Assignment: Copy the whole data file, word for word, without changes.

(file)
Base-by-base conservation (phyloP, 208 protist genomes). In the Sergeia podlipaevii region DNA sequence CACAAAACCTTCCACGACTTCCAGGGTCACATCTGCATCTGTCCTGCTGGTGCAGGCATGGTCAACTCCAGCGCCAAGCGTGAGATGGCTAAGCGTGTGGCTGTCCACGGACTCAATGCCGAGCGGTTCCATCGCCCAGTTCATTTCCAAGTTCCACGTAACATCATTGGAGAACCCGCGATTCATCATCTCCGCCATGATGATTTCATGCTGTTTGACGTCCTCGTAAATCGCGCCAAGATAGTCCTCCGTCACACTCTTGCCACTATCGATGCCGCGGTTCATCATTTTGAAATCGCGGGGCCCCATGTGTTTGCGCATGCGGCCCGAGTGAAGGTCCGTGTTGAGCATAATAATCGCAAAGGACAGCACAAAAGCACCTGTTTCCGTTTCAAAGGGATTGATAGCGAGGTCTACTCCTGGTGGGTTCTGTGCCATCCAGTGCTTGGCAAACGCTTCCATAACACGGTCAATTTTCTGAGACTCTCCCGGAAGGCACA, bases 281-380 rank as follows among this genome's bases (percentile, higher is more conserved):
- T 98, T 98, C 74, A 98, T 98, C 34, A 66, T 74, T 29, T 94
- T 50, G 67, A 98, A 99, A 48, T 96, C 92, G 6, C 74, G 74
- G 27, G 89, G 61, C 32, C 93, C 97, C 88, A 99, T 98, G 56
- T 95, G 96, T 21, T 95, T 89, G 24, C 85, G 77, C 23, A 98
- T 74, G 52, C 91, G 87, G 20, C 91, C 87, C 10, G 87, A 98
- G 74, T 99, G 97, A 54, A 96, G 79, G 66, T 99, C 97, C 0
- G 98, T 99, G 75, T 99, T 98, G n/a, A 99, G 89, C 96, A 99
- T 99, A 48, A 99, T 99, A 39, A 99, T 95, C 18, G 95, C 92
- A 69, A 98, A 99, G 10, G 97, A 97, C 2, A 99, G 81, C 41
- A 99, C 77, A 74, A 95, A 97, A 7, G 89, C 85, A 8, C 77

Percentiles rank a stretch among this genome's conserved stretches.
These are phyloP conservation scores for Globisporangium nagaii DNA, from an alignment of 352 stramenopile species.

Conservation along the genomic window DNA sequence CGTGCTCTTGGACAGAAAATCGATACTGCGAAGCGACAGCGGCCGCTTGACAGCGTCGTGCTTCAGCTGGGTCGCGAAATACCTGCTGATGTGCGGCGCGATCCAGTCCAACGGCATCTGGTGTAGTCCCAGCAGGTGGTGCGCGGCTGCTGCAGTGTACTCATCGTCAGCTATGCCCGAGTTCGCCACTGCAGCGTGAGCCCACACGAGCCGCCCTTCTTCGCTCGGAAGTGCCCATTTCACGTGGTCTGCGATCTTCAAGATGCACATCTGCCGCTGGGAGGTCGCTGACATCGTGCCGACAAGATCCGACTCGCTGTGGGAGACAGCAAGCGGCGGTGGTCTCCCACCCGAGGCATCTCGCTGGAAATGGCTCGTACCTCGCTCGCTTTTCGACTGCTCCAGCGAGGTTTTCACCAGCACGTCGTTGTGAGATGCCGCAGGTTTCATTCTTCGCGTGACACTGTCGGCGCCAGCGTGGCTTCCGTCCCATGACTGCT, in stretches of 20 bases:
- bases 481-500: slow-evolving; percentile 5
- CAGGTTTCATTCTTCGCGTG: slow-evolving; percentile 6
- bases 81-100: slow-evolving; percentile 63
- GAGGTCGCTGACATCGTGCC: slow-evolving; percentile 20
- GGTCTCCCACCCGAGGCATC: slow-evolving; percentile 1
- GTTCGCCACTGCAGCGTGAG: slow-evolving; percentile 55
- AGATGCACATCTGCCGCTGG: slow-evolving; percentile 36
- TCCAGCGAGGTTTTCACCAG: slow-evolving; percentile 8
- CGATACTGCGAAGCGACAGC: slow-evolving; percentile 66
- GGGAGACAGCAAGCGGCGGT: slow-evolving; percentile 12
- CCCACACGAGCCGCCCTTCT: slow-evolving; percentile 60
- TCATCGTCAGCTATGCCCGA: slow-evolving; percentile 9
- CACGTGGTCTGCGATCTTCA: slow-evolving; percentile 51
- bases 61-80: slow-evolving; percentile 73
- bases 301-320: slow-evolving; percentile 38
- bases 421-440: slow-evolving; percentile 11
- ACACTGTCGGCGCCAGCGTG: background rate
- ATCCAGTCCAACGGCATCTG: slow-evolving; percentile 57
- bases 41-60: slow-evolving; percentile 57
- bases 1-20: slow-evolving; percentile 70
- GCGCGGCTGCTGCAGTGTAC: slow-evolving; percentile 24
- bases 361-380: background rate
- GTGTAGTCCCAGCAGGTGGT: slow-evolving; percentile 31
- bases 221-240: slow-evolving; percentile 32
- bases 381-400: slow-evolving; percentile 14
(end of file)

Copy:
Base-by-base conservation (phyloP, 208 protist genomes). In the Sergeia podlipaevii region DNA sequence CACAAAACCTTCCACGACTTCCAGGGTCACATCTGCATCTGTCCTGCTGGTGCAGGCATGGTCAACTCCAGCGCCAAGCGTGAGATGGCTAAGCGTGTGGCTGTCCACGGACTCAATGCCGAGCGGTTCCATCGCCCAGTTCATTTCCAAGTTCCACGTAACATCATTGGAGAACCCGCGATTCATCATCTCCGCCATGATGATTTCATGCTGTTTGACGTCCTCGTAAATCGCGCCAAGATAGTCCTCCGTCACACTCTTGCCACTATCGATGCCGCGGTTCATCATTTTGAAATCGCGGGGCCCCATGTGTTTGCGCATGCGGCCCGAGTGAAGGTCCGTGTTGAGCATAATAATCGCAAAGGACAGCACAAAAGCACCTGTTTCCGTTTCAAAGGGATTGATAGCGAGGTCTACTCCTGGTGGGTTCTGTGCCATCCAGTGCTTGGCAAACGCTTCCATAACACGGTCAATTTTCTGAGACTCTCCCGGAAGGCACA, bases 281-380 rank as follows among this genome's bases (percentile, higher is more conserved):
- T 98, T 98, C 74, A 98, T 98, C 34, A 66, T 74, T 29, T 94
- T 50, G 67, A 98, A 99, A 48, T 96, C 92, G 6, C 74, G 74
- G 27, G 89, G 61, C 32, C 93, C 97, C 88, A 99, T 98, G 56
- T 95, G 96, T 21, T 95, T 89, G 24, C 85, G 77, C 23, A 98
- T 74, G 52, C 91, G 87, G 20, C 91, C 87, C 10, G 87, A 98
- G 74, T 99, G 97, A 54, A 96, G 79, G 66, T 99, C 97, C 0
- G 98, T 99, G 75, T 99, T 98, G n/a, A 99, G 89, C 96, A 99
- T 99, A 48, A 99, T 99, A 39, A 99, T 95, C 18, G 95, C 92
- A 69, A 98, A 99, G 10, G 97, A 97, C 2, A 99, G 81, C 41
- A 99, C 77, A 74, A 95, A 97, A 7, G 89, C 85, A 8, C 77

Percentiles rank a stretch among this genome's conserved stretches.
These are phyloP conservation scores for Globisporangium nagaii DNA, from an alignment of 352 stramenopile species.

Conservation along the genomic window DNA sequence CGTGCTCTTGGACAGAAAATCGATACTGCGAAGCGACAGCGGCCGCTTGACAGCGTCGTGCTTCAGCTGGGTCGCGAAATACCTGCTGATGTGCGGCGCGATCCAGTCCAACGGCATCTGGTGTAGTCCCAGCAGGTGGTGCGCGGCTGCTGCAGTGTACTCATCGTCAGCTATGCCCGAGTTCGCCACTGCAGCGTGAGCCCACACGAGCCGCCCTTCTTCGCTCGGAAGTGCCCATTTCACGTGGTCTGCGATCTTCAAGATGCACATCTGCCGCTGGGAGGTCGCTGACATCGTGCCGACAAGATCCGACTCGCTGTGGGAGACAGCAAGCGGCGGTGGTCTCCCACCCGAGGCATCTCGCTGGAAATGGCTCGTACCTCGCTCGCTTTTCGACTGCTCCAGCGAGGTTTTCACCAGCACGTCGTTGTGAGATGCCGCAGGTTTCATTCTTCGCGTGACACTGTCGGCGCCAGCGTGGCTTCCGTCCCATGACTGCT, in stretches of 20 bases:
- bases 481-500: slow-evolving; percentile 5
- CAGGTTTCATTCTTCGCGTG: slow-evolving; percentile 6
- bases 81-100: slow-evolving; percentile 63
- GAGGTCGCTGACATCGTGCC: slow-evolving; percentile 20
- GGTCTCCCACCCGAGGCATC: slow-evolving; percentile 1
- GTTCGCCACTGCAGCGTGAG: slow-evolving; percentile 55
- AGATGCACATCTGCCGCTGG: slow-evolving; percentile 36
- TCCAGCGAGGTTTTCACCAG: slow-evolving; percentile 8
- CGATACTGCGAAGCGACAGC: slow-evolving; percentile 66
- GGGAGACAGCAAGCGGCGGT: slow-evolving; percentile 12
- CCCACACGAGCCGCCCTTCT: slow-evolving; percentile 60
- TCATCGTCAGCTATGCCCGA: slow-evolving; percentile 9
- CACGTGGTCTGCGATCTTCA: slow-evolving; percentile 51
- bases 61-80: slow-evolving; percentile 73
- bases 301-320: slow-evolving; percentile 38
- bases 421-440: slow-evolving; percentile 11
- ACACTGTCGGCGCCAGCGTG: background rate
- ATCCAGTCCAACGGCATCTG: slow-evolving; percentile 57
- bases 41-60: slow-evolving; percentile 57
- bases 1-20: slow-evolving; percentile 70
- GCGCGGCTGCTGCAGTGTAC: slow-evolving; percentile 24
- bases 361-380: background rate
- GTGTAGTCCCAGCAGGTGGT: slow-evolving; percentile 31
- bases 221-240: slow-evolving; percentile 32
- bases 381-400: slow-evolving; percentile 14